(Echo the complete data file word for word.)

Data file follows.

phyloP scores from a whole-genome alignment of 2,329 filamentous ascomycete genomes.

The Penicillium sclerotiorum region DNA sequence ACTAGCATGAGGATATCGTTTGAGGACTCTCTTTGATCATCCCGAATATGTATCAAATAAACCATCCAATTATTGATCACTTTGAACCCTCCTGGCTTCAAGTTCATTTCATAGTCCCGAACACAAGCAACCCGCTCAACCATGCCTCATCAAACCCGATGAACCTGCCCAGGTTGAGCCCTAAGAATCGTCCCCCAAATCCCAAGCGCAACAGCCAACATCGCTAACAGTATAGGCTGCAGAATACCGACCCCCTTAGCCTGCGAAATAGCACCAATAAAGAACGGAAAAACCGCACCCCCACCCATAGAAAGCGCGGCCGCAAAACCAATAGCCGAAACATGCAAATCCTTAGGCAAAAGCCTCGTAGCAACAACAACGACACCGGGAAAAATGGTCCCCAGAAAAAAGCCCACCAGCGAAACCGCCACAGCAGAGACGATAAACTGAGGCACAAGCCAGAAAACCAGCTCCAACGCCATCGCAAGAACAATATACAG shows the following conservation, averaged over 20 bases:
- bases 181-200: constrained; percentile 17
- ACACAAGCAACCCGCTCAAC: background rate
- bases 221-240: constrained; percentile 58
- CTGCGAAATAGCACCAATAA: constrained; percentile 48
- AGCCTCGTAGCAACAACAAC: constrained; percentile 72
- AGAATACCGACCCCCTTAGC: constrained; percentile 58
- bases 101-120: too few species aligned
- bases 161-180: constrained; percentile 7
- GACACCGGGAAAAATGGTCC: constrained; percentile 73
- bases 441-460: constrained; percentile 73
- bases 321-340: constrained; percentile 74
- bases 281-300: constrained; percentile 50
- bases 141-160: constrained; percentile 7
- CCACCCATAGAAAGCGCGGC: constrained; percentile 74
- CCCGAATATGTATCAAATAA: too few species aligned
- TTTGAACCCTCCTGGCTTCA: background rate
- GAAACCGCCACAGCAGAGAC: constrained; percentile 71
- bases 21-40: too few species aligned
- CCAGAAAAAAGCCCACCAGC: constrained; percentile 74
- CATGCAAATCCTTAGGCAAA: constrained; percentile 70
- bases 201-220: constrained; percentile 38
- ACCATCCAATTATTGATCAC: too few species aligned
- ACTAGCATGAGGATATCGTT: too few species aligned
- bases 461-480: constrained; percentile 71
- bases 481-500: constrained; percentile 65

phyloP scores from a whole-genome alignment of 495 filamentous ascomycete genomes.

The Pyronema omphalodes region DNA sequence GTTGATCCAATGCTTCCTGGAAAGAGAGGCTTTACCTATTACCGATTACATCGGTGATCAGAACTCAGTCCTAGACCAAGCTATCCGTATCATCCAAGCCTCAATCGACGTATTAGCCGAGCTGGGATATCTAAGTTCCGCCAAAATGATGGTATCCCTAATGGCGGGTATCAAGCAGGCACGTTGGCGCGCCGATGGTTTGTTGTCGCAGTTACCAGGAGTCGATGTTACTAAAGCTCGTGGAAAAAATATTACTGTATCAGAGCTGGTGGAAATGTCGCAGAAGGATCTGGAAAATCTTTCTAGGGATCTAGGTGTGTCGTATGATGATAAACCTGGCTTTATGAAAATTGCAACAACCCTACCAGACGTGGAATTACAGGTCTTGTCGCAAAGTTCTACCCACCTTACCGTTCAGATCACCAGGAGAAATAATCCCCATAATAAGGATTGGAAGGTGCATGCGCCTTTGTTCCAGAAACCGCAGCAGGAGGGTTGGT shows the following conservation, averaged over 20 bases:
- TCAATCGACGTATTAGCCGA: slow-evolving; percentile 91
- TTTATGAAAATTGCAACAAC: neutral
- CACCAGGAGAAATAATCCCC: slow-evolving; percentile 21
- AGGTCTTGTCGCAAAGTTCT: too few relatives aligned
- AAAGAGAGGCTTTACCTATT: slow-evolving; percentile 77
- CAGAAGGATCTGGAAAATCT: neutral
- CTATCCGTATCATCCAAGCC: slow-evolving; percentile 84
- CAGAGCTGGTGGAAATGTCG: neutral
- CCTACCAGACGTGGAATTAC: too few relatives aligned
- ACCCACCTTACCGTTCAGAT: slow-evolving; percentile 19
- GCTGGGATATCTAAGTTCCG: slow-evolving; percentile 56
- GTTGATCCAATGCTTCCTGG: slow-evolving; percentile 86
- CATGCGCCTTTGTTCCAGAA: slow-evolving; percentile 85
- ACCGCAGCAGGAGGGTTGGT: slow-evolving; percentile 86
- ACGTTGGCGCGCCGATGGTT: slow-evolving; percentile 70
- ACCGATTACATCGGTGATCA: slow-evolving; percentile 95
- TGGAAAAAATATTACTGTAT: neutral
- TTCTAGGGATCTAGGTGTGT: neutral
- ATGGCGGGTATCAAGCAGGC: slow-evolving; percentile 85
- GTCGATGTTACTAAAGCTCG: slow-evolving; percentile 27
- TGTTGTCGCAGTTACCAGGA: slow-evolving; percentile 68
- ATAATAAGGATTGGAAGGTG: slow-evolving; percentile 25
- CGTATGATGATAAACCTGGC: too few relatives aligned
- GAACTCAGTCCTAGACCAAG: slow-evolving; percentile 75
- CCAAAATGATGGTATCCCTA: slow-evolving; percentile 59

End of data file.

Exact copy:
phyloP scores from a whole-genome alignment of 2,329 filamentous ascomycete genomes.

The Penicillium sclerotiorum region DNA sequence ACTAGCATGAGGATATCGTTTGAGGACTCTCTTTGATCATCCCGAATATGTATCAAATAAACCATCCAATTATTGATCACTTTGAACCCTCCTGGCTTCAAGTTCATTTCATAGTCCCGAACACAAGCAACCCGCTCAACCATGCCTCATCAAACCCGATGAACCTGCCCAGGTTGAGCCCTAAGAATCGTCCCCCAAATCCCAAGCGCAACAGCCAACATCGCTAACAGTATAGGCTGCAGAATACCGACCCCCTTAGCCTGCGAAATAGCACCAATAAAGAACGGAAAAACCGCACCCCCACCCATAGAAAGCGCGGCCGCAAAACCAATAGCCGAAACATGCAAATCCTTAGGCAAAAGCCTCGTAGCAACAACAACGACACCGGGAAAAATGGTCCCCAGAAAAAAGCCCACCAGCGAAACCGCCACAGCAGAGACGATAAACTGAGGCACAAGCCAGAAAACCAGCTCCAACGCCATCGCAAGAACAATATACAG shows the following conservation, averaged over 20 bases:
- bases 181-200: constrained; percentile 17
- ACACAAGCAACCCGCTCAAC: background rate
- bases 221-240: constrained; percentile 58
- CTGCGAAATAGCACCAATAA: constrained; percentile 48
- AGCCTCGTAGCAACAACAAC: constrained; percentile 72
- AGAATACCGACCCCCTTAGC: constrained; percentile 58
- bases 101-120: too few species aligned
- bases 161-180: constrained; percentile 7
- GACACCGGGAAAAATGGTCC: constrained; percentile 73
- bases 441-460: constrained; percentile 73
- bases 321-340: constrained; percentile 74
- bases 281-300: constrained; percentile 50
- bases 141-160: constrained; percentile 7
- CCACCCATAGAAAGCGCGGC: constrained; percentile 74
- CCCGAATATGTATCAAATAA: too few species aligned
- TTTGAACCCTCCTGGCTTCA: background rate
- GAAACCGCCACAGCAGAGAC: constrained; percentile 71
- bases 21-40: too few species aligned
- CCAGAAAAAAGCCCACCAGC: constrained; percentile 74
- CATGCAAATCCTTAGGCAAA: constrained; percentile 70
- bases 201-220: constrained; percentile 38
- ACCATCCAATTATTGATCAC: too few species aligned
- ACTAGCATGAGGATATCGTT: too few species aligned
- bases 461-480: constrained; percentile 71
- bases 481-500: constrained; percentile 65

phyloP scores from a whole-genome alignment of 495 filamentous ascomycete genomes.

The Pyronema omphalodes region DNA sequence GTTGATCCAATGCTTCCTGGAAAGAGAGGCTTTACCTATTACCGATTACATCGGTGATCAGAACTCAGTCCTAGACCAAGCTATCCGTATCATCCAAGCCTCAATCGACGTATTAGCCGAGCTGGGATATCTAAGTTCCGCCAAAATGATGGTATCCCTAATGGCGGGTATCAAGCAGGCACGTTGGCGCGCCGATGGTTTGTTGTCGCAGTTACCAGGAGTCGATGTTACTAAAGCTCGTGGAAAAAATATTACTGTATCAGAGCTGGTGGAAATGTCGCAGAAGGATCTGGAAAATCTTTCTAGGGATCTAGGTGTGTCGTATGATGATAAACCTGGCTTTATGAAAATTGCAACAACCCTACCAGACGTGGAATTACAGGTCTTGTCGCAAAGTTCTACCCACCTTACCGTTCAGATCACCAGGAGAAATAATCCCCATAATAAGGATTGGAAGGTGCATGCGCCTTTGTTCCAGAAACCGCAGCAGGAGGGTTGGT shows the following conservation, averaged over 20 bases:
- TCAATCGACGTATTAGCCGA: slow-evolving; percentile 91
- TTTATGAAAATTGCAACAAC: neutral
- CACCAGGAGAAATAATCCCC: slow-evolving; percentile 21
- AGGTCTTGTCGCAAAGTTCT: too few relatives aligned
- AAAGAGAGGCTTTACCTATT: slow-evolving; percentile 77
- CAGAAGGATCTGGAAAATCT: neutral
- CTATCCGTATCATCCAAGCC: slow-evolving; percentile 84
- CAGAGCTGGTGGAAATGTCG: neutral
- CCTACCAGACGTGGAATTAC: too few relatives aligned
- ACCCACCTTACCGTTCAGAT: slow-evolving; percentile 19
- GCTGGGATATCTAAGTTCCG: slow-evolving; percentile 56
- GTTGATCCAATGCTTCCTGG: slow-evolving; percentile 86
- CATGCGCCTTTGTTCCAGAA: slow-evolving; percentile 85
- ACCGCAGCAGGAGGGTTGGT: slow-evolving; percentile 86
- ACGTTGGCGCGCCGATGGTT: slow-evolving; percentile 70
- ACCGATTACATCGGTGATCA: slow-evolving; percentile 95
- TGGAAAAAATATTACTGTAT: neutral
- TTCTAGGGATCTAGGTGTGT: neutral
- ATGGCGGGTATCAAGCAGGC: slow-evolving; percentile 85
- GTCGATGTTACTAAAGCTCG: slow-evolving; percentile 27
- TGTTGTCGCAGTTACCAGGA: slow-evolving; percentile 68
- ATAATAAGGATTGGAAGGTG: slow-evolving; percentile 25
- CGTATGATGATAAACCTGGC: too few relatives aligned
- GAACTCAGTCCTAGACCAAG: slow-evolving; percentile 75
- CCAAAATGATGGTATCCCTA: slow-evolving; percentile 59